by C. Fred Bergsten, Peterson Institute for International Economics
Testimony before the Subcommittee on Terrorism, Nonproliferation and Trade, Committee on Foreign Affairs, US House of Representatives
March 12, 2009
The financial and economic crisis is a global phenomenon. No country has been spared. The downturn has been, and continues to be, rapidly transmitted across borders through both trade and financial channels (table 1 indicates the different degrees of exposure to the crisis among the G-20 countries).
A global policy response is therefore imperative. Unfortunately, the reactions to date have been limited to individual national efforts. Some countries, like China and the United States, have adopted sizable fiscal and monetary stimulus programs that will be extremely helpful. Others, including most of Europe and some of the emerging-market economies, have done relatively little. My colleague Simon Johnson has analyzed the causes of the crisis and presented a pessimistic forecast of the outlook in the absence of major new policy measures, and I will suggest what those measures should be.
The upcoming G-20 summit in London on April 2 offers the best (and perhaps last) opportunity to launch the needed global policy package. The G-20 countries account for about 80 percent of the world economy and could thus have a decisive impact. The summit will be the first multilateral meeting for President Obama, appropriately so in light of the gravity of the economic situation and the priority that he has rightly accorded these issues in the early days of his administration.
Table 1 Growth Impact of the Current Crisis
The G-20 should adopt a four-part policy package to arrest the continuing decline of world output and promote recovery over the course of 2009 and into 2010:
With private financial markets still largely frozen and consumer confidence at record lows, ambitious new government stimulus will be the only way to restore adequate growth of demand in the world economy for the foreseeable future. Much of this stimulus must be provided by central banks, along with the essential supports for the financial systems themselves, through both injections of massive amounts of liquidity and easing of monetary policies. Fortunately, most central banks have now moved decisively in this direction. In any event, most of the G-20 central banks are independent of their governments; they are thus not participating in the London summit nor would it be propitious for the governments to address the monetary issues overtly and publicly.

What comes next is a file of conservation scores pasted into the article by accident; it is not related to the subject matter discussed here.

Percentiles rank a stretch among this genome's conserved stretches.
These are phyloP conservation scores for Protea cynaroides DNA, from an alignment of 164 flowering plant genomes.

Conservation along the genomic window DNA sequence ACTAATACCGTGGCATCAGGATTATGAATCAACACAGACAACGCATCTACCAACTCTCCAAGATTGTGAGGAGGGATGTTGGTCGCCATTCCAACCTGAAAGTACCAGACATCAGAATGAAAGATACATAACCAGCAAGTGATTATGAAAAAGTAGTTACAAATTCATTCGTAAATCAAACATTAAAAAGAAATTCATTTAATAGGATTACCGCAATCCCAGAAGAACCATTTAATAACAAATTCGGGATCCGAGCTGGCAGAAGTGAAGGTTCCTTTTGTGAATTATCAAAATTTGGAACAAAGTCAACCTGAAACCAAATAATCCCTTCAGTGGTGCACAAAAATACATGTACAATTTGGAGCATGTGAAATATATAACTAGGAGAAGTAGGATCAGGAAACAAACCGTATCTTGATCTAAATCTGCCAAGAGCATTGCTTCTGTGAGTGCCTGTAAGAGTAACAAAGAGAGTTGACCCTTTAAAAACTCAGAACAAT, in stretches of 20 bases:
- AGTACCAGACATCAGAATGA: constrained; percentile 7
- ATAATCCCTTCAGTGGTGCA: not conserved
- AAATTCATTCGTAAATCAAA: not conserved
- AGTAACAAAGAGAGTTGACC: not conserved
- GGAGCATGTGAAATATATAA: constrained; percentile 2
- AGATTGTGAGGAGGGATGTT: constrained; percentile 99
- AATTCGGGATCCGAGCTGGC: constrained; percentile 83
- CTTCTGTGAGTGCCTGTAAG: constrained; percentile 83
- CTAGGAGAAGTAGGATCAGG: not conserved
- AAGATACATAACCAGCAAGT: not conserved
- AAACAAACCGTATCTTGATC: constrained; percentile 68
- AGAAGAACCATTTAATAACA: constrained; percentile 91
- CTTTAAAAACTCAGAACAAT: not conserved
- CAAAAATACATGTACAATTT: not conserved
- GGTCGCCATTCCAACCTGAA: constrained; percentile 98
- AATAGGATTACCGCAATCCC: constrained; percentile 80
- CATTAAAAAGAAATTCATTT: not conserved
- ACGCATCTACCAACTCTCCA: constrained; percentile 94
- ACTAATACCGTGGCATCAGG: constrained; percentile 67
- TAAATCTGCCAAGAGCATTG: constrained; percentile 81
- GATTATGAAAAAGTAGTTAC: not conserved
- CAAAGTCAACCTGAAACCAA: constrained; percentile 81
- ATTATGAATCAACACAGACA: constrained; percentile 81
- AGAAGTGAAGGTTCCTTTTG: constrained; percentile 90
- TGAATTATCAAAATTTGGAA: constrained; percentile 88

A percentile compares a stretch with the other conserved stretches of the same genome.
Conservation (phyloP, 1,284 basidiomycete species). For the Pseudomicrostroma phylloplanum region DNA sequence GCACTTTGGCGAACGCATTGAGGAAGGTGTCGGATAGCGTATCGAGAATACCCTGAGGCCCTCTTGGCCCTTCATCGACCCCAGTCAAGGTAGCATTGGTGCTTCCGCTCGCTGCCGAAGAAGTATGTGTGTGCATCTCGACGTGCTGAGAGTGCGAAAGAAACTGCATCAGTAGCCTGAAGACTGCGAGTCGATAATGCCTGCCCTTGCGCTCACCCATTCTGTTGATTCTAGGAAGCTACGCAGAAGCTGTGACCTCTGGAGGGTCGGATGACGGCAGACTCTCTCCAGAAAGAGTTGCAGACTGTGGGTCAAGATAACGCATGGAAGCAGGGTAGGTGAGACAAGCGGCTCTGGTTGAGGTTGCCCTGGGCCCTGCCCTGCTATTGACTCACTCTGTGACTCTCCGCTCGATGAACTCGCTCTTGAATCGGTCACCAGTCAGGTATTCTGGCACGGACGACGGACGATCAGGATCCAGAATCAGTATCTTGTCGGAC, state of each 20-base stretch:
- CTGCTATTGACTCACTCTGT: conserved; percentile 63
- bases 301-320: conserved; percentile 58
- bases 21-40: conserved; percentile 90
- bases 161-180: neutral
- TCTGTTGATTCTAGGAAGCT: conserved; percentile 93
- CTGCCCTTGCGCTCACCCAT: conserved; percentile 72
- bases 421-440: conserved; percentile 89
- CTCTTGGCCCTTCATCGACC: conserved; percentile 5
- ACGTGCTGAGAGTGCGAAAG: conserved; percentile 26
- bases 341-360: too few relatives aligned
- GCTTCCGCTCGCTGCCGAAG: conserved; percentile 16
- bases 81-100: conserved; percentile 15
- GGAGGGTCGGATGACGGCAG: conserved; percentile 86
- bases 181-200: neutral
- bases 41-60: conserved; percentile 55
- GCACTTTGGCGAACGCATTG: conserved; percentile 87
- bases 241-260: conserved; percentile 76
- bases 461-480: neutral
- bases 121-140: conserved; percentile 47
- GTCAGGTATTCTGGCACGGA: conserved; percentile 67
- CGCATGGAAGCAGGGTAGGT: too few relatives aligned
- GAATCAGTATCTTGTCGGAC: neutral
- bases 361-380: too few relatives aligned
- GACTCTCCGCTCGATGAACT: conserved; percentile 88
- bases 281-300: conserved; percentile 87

This requires governments to use fiscal initiatives to make their needed contribution to recovery. To date, the G-20 countries have adopted stimulus programs amounting to 1.4–1.7 percent of their aggregate GDP (see table 2). No more than half a dozen of them have adopted expansions equaling two percent of their economies, which has been the notional international target advanced by the International Monetary Fund (IMF) and others to this point. The IMF estimates that the real economic impact of the measures to date will be under one percent of global output in 2009 and only a few tenths of one percent in 2010.
In light of the rapid deterioration of the growth outlook, the G-20 in London should adopt more ambitious fiscal stimulus targets of three percent of their economies for each of the next two years. This would inject total new demand of perhaps $1–1.5 trillion into the world economy in both 2009 and 2010.1 Countries that can and should do more clearly include Brazil, Canada, France, Germany, Korea, and Mexico.2
Table 2 Estimates of Fiscal Stimulus in 2009, Percent of GDP
There are at least four reasons why the fiscal stimulus program should be coordinated globally. First, it will probably be much too small unless all major countries contribute to it. Second, it would then be unbalanced geographically and lead to a renewal (or even further increase) in the global imbalances (US deficit, Chinese and Japanese surpluses) that helped bring on the crisis in the first place. Third, "free riding" by nonparticipants will be widely perceived elsewhere as unfair and add to the risk of protectionist trade reactions (see below). Fourth, and perhaps most important, widespread participation will reduce the risk that any individual country will be penalized by the markets for adding temporarily to its fiscal deficit.